5. My journey is much more interesting since jettisoning the church, though I admit that it probably won’t blossom until I stop paying the church any mind at all.By the way, interesting side note: my blogger validation key for this post is “insin”.

  6. I have struggled with this since I was 14 (two years after I became a Christian) and found two different accounts of Judas’ death in the Bible

  7. People have a natural self-interest in rationalizing their choices. Church people are no different.I think all of us have to find a way to come to grips with the differences between what the Bible says and how we live. Some folks do that by saying that God will excuse their behavior, some folks change and other folks resign themselves to dealing with the consequences of their actions.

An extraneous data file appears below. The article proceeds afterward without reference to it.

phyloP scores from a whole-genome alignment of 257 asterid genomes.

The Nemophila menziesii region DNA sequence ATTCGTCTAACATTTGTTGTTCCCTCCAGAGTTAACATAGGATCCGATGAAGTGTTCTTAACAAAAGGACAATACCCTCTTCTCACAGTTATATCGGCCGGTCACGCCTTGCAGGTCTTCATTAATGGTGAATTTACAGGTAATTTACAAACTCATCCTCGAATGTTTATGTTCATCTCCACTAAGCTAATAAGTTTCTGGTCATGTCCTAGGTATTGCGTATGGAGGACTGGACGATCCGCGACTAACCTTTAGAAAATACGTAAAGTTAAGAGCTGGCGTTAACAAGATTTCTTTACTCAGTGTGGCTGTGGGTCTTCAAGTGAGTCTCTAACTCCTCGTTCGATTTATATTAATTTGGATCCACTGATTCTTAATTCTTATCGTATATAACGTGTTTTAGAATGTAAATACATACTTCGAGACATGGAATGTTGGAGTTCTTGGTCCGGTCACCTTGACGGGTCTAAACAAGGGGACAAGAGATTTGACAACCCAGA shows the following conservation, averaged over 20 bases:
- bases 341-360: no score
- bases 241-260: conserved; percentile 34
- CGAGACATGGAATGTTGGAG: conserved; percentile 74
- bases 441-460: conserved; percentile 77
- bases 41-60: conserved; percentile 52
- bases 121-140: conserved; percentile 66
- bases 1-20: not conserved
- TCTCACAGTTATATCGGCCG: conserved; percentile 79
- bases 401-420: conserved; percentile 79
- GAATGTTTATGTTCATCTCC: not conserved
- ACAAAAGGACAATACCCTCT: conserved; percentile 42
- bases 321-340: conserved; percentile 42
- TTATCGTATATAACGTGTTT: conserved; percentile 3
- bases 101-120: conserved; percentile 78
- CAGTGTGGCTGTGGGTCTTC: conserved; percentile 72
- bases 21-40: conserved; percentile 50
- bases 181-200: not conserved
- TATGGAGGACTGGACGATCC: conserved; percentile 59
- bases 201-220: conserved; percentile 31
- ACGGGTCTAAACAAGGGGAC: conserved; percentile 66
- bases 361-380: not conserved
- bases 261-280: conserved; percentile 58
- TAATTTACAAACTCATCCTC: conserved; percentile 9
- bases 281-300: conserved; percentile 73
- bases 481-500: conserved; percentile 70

8. I don’t ultimately have a problem with the Church’s failures. It’s a human institution so it’s going to be screwed up. If God exists he is quite capable of talking to me outside of his people, I just don’t think he does.“Being a Christ-follower or believer in Christianity was (and still is IMO) a very personal thing that has little to nothing to do with any kind of church organization.”I think by and large people fall away from the faith when they stop going to church. I knew that was a possibility when I stopped attending. I WANTED to believe it was a personal relationship, so I pursued God outside of the church daily, but by and large without the trappings and social network supporting the beliefs in God and Jesus, I think it was easier to begin looking at the bigger question: Who was God to me? What was that “relationship” I had so often talked about? These are important questions that lead many people to very different conclusions. It’s either real to you or it isn’t? I did a test. I decided to stop living my life like God existed for one entire day and see what happened. I would normally pray or talk to God throughout my day and run things thru the God-filter. I stopped doing that for one day and you know what happened? Nothing. Not one thing was different except that I didn’t feel like I had that safety net of God. The sky didn’t fall, I didn’t get struck by lightening, I didn’t begin to sin more as a result… I just stopped the merry-go-round I was on in which I believed in something that I used as a backdrop to my life and as a prop or “crutch” (as some would call it). My life hasn’t been any worse since that day and I can argue that it’s been better and a lot more relaxed.My loss of faith ultimately has very little to do with life handing me good or bad circumstances. Certainly these things played a role in my questioning some things about God’s existence. But Christians rejoice when someone finds God and a strengthened faith thru the trials of life, why shouldn’t we also be happy if they discover another paradigm of truth for themselves, even if it no longer looks the same as ours??